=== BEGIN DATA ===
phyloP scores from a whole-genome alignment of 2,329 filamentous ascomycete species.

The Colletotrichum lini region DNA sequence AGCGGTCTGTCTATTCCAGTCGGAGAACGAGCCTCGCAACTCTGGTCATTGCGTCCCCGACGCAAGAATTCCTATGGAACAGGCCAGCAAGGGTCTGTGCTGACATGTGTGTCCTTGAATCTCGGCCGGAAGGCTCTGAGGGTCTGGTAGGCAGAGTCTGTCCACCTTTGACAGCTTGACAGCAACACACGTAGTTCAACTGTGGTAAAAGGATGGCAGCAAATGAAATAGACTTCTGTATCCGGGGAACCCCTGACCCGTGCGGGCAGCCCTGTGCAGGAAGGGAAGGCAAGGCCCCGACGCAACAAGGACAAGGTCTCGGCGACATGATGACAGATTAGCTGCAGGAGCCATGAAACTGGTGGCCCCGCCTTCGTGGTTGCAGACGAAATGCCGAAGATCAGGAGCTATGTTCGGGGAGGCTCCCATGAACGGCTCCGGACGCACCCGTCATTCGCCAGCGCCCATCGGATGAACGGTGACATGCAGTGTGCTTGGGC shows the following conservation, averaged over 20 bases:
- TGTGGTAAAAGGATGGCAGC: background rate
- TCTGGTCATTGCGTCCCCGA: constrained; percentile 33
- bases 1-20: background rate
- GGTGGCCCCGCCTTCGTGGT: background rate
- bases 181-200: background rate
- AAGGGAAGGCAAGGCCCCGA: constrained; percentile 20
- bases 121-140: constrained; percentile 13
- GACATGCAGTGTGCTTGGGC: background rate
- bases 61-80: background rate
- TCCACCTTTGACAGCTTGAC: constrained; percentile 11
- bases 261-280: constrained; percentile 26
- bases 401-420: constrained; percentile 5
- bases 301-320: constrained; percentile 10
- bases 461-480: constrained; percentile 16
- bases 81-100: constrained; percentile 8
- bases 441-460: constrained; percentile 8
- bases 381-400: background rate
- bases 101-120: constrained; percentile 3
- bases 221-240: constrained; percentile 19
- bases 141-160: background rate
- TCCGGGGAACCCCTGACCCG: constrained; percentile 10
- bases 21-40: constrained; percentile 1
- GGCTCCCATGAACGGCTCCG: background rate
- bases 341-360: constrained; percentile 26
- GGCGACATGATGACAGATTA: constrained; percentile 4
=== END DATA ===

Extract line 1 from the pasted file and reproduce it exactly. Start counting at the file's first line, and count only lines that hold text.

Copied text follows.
phyloP scores from a whole-genome alignment of 2,329 filamentous ascomycete species.